We know that XTRABYTES is running on a PoSign (Proof-of-Signature) consensus method, while processing a new type of crypto-algorithm, called Zolt. But how did we get here, and why? And what does this even mean?
HOW WE GOT HERE: What the Heck IS a Blockchain?
Before we can begin talking about consensus methods and fancy algorithms, we need to understand what we’re trying to accomplish. Let’s try to make this easy by breaking down the blockchain into its two components; the block and the chain (which sounds much better than a ball and chain).
Imagine a single building block sitting on a table. Being the only block in existence, it’s eagerly waiting to become part of something larger. This “something larger” is the chain part. As a chain, it’s rather small but will grow to become much larger VERY fast.
In order to replicate a chain, let’s drill a hole through that building block and stick a string through it. The string/chain holds all the blocks together much like a bead bracelet/necklace. And we’ll keep adding blocks to the string.
Starting with a block on a string, we’re ready to begin making our block chain. But we need more blocks. We don’t have any more blocks. So… what do we do?
To create blocks, Bitcoin employs a Proof-of-Work (or PoW) consensus method. This proof-of-work method basically means that the Bitcoin people took a virtual digital tree (out of their virtual private digital forest – which, of course, everyone has), put it online, and said, “We need a BLOCK with a hole that will fit on our string! Help us, online community! You’re our only hope!”
Eventually, people began to respond. “Hey! I can cut down that digital tree and turn it into virtual blocks with my graphics card (hint: it’s how fast the cooling fans spin. They’ll slice right through a virtual tree)!” So they became (geeky) digital lumberjacks, working away at clearing the virtual forest. And they stopped playing video games, so their computers would make them money. More or less.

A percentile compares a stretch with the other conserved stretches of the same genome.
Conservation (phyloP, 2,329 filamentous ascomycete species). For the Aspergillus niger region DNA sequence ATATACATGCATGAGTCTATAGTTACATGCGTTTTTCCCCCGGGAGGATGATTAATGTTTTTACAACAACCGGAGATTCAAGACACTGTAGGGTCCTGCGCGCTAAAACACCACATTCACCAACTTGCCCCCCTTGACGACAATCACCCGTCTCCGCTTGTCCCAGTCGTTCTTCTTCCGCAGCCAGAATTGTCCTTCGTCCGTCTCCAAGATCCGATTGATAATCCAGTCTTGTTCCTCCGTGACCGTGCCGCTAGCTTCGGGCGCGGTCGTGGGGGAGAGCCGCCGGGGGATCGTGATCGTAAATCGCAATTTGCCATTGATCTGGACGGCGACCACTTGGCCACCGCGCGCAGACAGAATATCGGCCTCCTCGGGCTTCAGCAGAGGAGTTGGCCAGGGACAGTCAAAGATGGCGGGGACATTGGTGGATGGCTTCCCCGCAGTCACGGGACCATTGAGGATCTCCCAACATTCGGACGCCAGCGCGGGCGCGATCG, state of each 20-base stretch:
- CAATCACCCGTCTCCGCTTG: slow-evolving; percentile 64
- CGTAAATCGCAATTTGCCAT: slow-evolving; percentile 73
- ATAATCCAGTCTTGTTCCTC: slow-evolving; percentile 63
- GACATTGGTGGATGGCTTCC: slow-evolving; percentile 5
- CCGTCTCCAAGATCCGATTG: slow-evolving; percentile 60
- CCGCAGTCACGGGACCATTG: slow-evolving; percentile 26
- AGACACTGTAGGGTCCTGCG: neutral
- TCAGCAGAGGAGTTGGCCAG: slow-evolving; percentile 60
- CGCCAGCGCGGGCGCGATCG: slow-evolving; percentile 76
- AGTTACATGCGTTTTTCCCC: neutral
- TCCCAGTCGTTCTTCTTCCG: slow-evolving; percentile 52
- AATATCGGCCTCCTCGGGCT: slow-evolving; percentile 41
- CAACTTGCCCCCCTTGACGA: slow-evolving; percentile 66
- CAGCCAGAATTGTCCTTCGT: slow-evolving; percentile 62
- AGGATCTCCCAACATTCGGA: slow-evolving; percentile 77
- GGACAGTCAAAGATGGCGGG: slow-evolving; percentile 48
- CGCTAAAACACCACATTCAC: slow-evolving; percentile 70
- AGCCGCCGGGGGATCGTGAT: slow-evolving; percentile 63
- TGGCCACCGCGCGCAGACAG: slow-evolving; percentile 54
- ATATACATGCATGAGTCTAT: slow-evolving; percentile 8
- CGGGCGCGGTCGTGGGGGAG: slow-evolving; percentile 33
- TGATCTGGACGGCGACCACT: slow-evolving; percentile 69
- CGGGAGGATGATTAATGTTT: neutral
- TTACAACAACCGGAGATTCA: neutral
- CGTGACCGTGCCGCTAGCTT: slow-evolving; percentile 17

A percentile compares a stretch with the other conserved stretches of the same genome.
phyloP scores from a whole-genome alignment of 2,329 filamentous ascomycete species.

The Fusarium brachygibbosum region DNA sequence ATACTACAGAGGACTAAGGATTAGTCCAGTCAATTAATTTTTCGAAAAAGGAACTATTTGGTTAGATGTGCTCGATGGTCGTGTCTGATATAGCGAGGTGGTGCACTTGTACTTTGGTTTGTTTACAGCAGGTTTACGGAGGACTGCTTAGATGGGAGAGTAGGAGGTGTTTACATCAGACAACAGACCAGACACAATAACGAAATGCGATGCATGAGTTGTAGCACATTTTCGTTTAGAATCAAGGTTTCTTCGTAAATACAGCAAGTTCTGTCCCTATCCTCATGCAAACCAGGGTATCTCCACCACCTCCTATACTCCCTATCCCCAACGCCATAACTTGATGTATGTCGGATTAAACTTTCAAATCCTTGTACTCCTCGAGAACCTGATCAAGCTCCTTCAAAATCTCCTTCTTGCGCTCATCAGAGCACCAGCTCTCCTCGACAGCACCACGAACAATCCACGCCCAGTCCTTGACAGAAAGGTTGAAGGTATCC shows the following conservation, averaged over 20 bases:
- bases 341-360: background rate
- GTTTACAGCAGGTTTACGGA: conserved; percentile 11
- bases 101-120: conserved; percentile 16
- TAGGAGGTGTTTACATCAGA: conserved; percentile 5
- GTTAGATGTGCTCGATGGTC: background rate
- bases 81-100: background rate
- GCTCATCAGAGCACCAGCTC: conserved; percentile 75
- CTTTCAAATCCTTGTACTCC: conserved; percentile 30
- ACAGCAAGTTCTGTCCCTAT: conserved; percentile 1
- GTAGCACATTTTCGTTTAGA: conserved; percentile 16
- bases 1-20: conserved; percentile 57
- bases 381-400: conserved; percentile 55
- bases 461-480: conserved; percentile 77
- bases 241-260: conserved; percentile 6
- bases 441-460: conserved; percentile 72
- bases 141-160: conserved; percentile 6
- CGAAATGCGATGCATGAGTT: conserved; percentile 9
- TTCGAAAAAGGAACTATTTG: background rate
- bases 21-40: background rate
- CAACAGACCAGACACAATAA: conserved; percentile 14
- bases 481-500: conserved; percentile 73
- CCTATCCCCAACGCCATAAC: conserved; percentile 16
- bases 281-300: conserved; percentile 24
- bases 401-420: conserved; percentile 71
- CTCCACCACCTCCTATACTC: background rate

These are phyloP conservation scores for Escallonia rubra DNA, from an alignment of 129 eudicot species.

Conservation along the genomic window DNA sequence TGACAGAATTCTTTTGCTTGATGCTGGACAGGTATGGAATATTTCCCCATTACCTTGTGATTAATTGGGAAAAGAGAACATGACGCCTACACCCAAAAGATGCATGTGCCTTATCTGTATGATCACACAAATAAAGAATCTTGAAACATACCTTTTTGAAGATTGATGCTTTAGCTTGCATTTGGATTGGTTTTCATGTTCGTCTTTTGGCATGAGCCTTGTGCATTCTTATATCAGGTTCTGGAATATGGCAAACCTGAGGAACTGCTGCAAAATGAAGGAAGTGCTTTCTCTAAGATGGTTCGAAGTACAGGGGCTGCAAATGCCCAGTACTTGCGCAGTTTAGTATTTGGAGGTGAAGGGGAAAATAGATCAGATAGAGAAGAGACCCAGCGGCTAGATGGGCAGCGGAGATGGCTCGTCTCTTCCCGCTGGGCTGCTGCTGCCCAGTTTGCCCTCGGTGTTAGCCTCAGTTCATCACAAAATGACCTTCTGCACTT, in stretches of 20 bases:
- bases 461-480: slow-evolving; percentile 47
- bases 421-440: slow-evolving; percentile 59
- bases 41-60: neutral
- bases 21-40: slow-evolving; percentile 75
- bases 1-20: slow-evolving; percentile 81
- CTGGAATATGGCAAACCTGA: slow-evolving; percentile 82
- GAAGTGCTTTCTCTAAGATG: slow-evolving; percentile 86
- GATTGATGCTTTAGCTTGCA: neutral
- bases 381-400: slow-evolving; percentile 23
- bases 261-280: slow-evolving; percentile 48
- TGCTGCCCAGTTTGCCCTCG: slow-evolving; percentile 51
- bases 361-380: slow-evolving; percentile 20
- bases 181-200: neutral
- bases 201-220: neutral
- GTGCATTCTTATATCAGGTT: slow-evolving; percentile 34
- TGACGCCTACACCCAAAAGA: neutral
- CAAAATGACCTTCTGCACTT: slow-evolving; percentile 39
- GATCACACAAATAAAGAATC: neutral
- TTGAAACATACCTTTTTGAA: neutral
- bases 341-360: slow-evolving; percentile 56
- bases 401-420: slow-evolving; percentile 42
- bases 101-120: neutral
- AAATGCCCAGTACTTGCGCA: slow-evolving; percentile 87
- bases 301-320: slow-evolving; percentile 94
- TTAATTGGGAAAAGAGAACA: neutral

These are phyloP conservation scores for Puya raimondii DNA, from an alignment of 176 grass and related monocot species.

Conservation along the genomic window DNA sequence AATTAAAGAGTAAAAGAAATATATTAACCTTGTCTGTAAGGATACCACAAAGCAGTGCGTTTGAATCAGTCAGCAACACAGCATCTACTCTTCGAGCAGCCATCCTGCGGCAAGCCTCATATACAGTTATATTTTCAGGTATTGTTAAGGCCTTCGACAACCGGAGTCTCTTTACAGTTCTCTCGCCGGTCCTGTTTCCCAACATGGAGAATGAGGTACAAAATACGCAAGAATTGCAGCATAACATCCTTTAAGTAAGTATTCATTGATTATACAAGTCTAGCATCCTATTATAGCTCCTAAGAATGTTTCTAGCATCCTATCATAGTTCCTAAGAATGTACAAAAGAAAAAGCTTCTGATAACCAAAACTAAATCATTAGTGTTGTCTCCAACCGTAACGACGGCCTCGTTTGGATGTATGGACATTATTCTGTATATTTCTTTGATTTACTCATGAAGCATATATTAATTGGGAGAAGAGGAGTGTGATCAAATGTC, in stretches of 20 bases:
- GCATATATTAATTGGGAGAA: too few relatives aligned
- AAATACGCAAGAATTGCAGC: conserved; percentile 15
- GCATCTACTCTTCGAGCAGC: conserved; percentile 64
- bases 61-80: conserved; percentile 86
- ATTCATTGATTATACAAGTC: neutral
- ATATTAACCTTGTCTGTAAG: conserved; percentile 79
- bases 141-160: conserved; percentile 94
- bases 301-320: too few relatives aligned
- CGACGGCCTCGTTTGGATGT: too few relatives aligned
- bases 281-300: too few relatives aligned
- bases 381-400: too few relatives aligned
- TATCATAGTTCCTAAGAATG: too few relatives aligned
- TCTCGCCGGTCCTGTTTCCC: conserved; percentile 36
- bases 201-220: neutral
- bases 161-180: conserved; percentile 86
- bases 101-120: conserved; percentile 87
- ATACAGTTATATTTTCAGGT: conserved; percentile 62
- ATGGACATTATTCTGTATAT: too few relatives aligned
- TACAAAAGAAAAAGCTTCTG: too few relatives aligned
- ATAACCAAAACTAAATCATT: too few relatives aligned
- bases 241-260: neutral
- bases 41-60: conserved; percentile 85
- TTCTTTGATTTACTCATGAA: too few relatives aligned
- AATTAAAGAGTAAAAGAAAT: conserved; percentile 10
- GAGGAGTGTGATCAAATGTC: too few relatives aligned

Anyway – in proof-of-work, the first person to cut the tree into the correctly sized block – with the right sized hole – with rings that match perfectly to the previous block’s rings – gets to slide their shiny new block onto the string. This then becomes a permanent part of the block chain. However, this string is unbreakable – once placed on the string, that block can NEVER come off. Ok, it CAN be taken off, but we’ll get into that later. Pretend for now that it can’t be taken off.
We’ve successfully set out on our quest to make a blockchain. So far, so good. We have digital lumberjacks all over the world hacking away at the virtual forest we started with. Moreover, we have a (near) endless supply of blocks coming on to our string.
What we need to determine is who gets to put their block on our string. This is where we start to delve into alternate consensus methods, because a bunch of nerdy lumberjacks isn’t the best way to make block beads.
Trusting the Lumberjacks: The Tree Rings of Consensus
At first, our blocks were smooth and easy to match up (they had hardly any rings/transactions in them). However, as we progressed down the chain, more and more people are hacking away at this poor virtual forest. Competition has caused gouges and marks to be made in the blocks (too many miners exist in the forest – they’re all pushing and shoving, trying to get their block on the string). Since we don’t want new blocks that don’t line up with the previous block, it’s become MUCH harder to make a block from a tree. The last tree ring (cryptographic key) in the old block must match the first ring of the new block. If it doesn’t, it will get rejected (kicked off the string).